When super Tuesday came to a close, it looked like one Democratic candidate had Alabama all wrapped up.
Not so fast.
While the Illinois senator landed major points in terms of a popular vote, it's a virtual dead heat for Alabama's delegates.
"There are a lot of conflicting dynamics here in Alabama, and I think it's going to be a long time before we know the winner.>
With some superdelegates yet to cast their vote, Hillary Clinton could potentially come out on top.
Some Alabamians, however, are upset at a system--they feel--disregards a popular vote.
"I think when the people speak, their voice ought to be heard [. . .] but that's not the case when you go with the delegates and when you go electoral college," said John Niblett, a Montgomery resident.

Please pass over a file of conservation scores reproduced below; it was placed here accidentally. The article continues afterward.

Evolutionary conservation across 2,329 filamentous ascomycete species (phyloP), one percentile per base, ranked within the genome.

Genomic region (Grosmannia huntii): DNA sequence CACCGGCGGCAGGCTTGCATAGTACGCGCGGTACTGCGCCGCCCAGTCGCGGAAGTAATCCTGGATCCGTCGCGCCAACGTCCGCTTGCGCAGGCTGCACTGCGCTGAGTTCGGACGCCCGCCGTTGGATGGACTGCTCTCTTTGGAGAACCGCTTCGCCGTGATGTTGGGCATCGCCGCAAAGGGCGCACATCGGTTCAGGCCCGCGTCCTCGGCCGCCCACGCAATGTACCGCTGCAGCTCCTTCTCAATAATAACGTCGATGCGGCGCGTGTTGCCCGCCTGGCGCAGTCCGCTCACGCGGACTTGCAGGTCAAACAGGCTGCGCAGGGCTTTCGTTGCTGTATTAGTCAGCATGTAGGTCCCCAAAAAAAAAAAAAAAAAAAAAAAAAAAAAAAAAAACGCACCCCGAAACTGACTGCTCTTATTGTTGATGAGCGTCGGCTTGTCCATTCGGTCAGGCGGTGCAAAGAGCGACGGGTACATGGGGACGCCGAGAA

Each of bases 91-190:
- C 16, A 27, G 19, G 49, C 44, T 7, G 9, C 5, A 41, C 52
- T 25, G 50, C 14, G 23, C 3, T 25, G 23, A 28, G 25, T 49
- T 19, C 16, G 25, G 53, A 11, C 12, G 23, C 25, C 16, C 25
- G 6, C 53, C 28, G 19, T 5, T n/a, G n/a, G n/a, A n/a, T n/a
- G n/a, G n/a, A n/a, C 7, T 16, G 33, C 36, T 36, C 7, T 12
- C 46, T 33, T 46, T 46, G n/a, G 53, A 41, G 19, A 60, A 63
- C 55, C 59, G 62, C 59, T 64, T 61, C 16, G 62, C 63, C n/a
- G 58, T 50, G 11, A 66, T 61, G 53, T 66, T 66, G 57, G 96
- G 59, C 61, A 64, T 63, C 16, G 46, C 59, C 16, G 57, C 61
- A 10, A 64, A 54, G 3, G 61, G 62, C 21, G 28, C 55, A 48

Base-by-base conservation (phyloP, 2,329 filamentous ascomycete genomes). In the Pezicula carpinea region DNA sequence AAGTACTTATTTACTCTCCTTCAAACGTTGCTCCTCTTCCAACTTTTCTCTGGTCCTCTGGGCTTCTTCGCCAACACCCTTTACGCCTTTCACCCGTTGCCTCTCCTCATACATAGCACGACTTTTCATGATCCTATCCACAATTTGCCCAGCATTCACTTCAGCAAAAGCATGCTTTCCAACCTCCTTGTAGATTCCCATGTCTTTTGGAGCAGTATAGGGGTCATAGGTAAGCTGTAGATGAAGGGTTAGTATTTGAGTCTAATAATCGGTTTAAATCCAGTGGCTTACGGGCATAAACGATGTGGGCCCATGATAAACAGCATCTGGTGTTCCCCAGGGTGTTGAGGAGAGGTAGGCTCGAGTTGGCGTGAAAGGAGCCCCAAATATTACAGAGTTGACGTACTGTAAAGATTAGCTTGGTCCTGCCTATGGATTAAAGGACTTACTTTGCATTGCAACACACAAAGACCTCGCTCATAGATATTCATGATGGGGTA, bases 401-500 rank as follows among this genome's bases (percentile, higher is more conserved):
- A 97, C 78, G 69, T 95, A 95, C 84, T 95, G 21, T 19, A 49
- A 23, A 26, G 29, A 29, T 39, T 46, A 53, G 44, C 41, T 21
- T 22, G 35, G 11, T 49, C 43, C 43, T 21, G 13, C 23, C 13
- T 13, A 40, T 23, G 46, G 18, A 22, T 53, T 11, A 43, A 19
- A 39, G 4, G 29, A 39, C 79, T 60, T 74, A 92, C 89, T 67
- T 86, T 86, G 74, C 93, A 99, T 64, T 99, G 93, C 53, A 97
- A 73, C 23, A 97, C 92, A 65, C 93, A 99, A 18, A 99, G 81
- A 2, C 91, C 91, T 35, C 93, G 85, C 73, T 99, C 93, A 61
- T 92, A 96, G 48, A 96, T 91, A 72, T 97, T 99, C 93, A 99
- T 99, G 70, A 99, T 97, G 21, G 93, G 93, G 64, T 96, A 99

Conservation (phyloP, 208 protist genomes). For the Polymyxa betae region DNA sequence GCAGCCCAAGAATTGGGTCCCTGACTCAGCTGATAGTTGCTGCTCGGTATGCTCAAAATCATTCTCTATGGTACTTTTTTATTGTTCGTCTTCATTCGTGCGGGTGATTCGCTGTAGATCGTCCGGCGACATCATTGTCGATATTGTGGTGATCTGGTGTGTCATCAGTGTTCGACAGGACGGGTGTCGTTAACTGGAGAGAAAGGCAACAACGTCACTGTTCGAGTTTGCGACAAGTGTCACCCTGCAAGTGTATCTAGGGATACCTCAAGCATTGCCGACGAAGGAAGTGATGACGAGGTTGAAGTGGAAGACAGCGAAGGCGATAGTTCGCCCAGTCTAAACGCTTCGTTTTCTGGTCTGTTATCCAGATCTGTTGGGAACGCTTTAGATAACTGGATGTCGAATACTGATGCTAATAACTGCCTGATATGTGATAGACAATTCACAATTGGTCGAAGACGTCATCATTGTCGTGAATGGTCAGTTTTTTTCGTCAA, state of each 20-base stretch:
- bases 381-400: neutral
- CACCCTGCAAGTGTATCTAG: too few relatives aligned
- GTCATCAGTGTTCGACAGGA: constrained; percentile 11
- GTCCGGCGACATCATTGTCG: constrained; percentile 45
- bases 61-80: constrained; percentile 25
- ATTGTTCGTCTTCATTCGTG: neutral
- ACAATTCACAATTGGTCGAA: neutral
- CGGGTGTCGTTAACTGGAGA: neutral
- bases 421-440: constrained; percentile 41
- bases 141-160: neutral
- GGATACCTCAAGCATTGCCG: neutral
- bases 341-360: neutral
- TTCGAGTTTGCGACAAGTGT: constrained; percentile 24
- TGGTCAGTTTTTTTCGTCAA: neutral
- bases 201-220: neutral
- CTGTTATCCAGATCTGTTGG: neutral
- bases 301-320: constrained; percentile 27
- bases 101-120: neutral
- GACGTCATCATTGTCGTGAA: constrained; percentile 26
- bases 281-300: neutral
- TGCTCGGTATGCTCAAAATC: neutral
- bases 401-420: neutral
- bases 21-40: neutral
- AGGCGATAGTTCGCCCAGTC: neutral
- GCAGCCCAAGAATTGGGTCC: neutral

"I think to have someone do away with what we did--I don't think it's right," explained Terry Harris, also from Montgomery.
Many of Alabama's "superdelegates"--including longtime Democrat Joe Reed--already have a candidate in mind.
"I am a supporter of [Clinton], and I'm a superdelegate, and I'm pledged to support her," Reed said.
After a landslide victory comes an even match for two Democratic candidates.
Many voters say they'll sit back and watch the chaos of an election unfold.
"I think that everybody goes and votes to see if their votes will count and complain about whoever wins. That's the only reason I vote," explained Dothan resident Pamela Miles.